YOSEMITE TOAD } Bufo canorus
FAMILY: Bufonidae

DESCRIPTION: The Yosemite toad is a small to medium-sized toad (two to three inches long) with exceptionally smooth skin. Males and females look nothing alike: the females are larger, with a strikingly colored mosaic of dark blotches on an olive-tan background; adult males are smaller and mature to a color ranging from dull yellow to olive green to bright lemon with black speckles.

HABITAT: Yosemite toads occur from the upper montane into the subalpine zone, just below timberline. Their preferred habitat is wet, montane meadows and lakeshores, among lodgepole pines. During breeding season they may be found in pools, small, slow-moving streams, or boggy meadows.

RANGE: The Yosemite toad inhabits a 130-mile-long segment of the central Sierra Nevada of California, from Alpine County to Fresno County, at elevations of 6,400 to 11,300 feet.

MIGRATION: Yosemite toads do not really migrate, as their hibernation sites are within 100 meters from breeding ponds.

BREEDING: Yosemite toads breed from early May to July, depending upon the elevation and amount of snowfall the previous winter. Almost immediately following snowmelt, males and females make their way to breeding ponds from their winter hibernation sites. Breeding normally takes place in shallow pools fed by melting snow. Males arrive first and call from the shoreline to attract a mate or search silently. Fertilization takes place externally, with sperm released onto the eggs as they are laid in shallow water.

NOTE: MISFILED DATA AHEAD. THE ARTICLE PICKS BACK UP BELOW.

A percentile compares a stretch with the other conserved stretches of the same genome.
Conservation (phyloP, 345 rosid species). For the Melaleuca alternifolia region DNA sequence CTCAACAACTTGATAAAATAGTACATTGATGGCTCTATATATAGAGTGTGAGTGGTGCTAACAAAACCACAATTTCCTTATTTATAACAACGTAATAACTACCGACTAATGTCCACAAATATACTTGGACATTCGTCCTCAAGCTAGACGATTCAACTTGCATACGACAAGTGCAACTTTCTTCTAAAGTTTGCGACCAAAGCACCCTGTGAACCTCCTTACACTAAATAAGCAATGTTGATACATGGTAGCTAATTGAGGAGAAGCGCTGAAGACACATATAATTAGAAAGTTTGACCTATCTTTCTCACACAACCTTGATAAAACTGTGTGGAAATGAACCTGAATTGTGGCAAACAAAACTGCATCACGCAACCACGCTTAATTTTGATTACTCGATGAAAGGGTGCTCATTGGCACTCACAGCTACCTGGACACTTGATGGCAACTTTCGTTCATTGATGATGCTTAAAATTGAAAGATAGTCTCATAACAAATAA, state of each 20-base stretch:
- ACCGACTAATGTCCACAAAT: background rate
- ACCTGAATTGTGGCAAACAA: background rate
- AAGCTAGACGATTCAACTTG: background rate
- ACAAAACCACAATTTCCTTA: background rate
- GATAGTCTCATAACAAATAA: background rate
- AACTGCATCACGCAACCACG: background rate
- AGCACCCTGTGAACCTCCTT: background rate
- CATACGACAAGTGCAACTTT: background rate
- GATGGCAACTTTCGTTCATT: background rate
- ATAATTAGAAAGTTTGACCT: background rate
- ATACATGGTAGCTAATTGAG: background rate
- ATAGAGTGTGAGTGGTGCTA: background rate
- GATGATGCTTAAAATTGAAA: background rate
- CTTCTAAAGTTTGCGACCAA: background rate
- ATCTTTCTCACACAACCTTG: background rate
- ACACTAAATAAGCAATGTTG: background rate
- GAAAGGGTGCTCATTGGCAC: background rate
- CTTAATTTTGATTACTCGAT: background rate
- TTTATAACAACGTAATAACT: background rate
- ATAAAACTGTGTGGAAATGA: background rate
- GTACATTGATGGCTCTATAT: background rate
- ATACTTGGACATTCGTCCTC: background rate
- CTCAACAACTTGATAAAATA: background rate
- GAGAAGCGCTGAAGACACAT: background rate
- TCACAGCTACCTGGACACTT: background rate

LIFE CYCLE: These toads are active for only four to five months a year, when they reproduce and eat for hibernation. Eggs hatch in one week, with the tadpoles metamorphosing into young toads five to seven weeks later. After making the transition to land, young toads have four to six weeks to feed before hibernation. They are sexually mature after three to five years for males and four to six years for females.

FEEDING: Toads normally consume a variety of arthropods, including ants, beetles, millipedes, flies, spiders, and even bees and wasps. They hunt by staying still until a prey animal approaches, and then capturing it with their sticky tongue.

THREATS: The Yosemite toad is imperiled by introduced fish, pesticides and other airborne chemical pollutants, increased ultraviolet radiation from ozone depletion, cattle grazing, pathogens, and drought.

POPULATION TREND: The Yosemite toad was historically abundant in the high country of the central Sierra Nevada, but by the early 1990s had been eliminated from about 50 to 69 percent of known historical sites. Many known large populations of toads have recently crashed by up to 99 percent or disappeared completely. Declines of the toad have been especially alarming in Yosemite National Park, with recent studies at Tioga Pass documenting wholesale population crashes. In 1915, biologists found the Yosemite toad to be “numerous” and “abundant” at many locations in the park, but a re-survey in 1992 found that toads had disappeared from 50 percent of historic Yosemite locations.


Photo courtesy of USDA Forest Service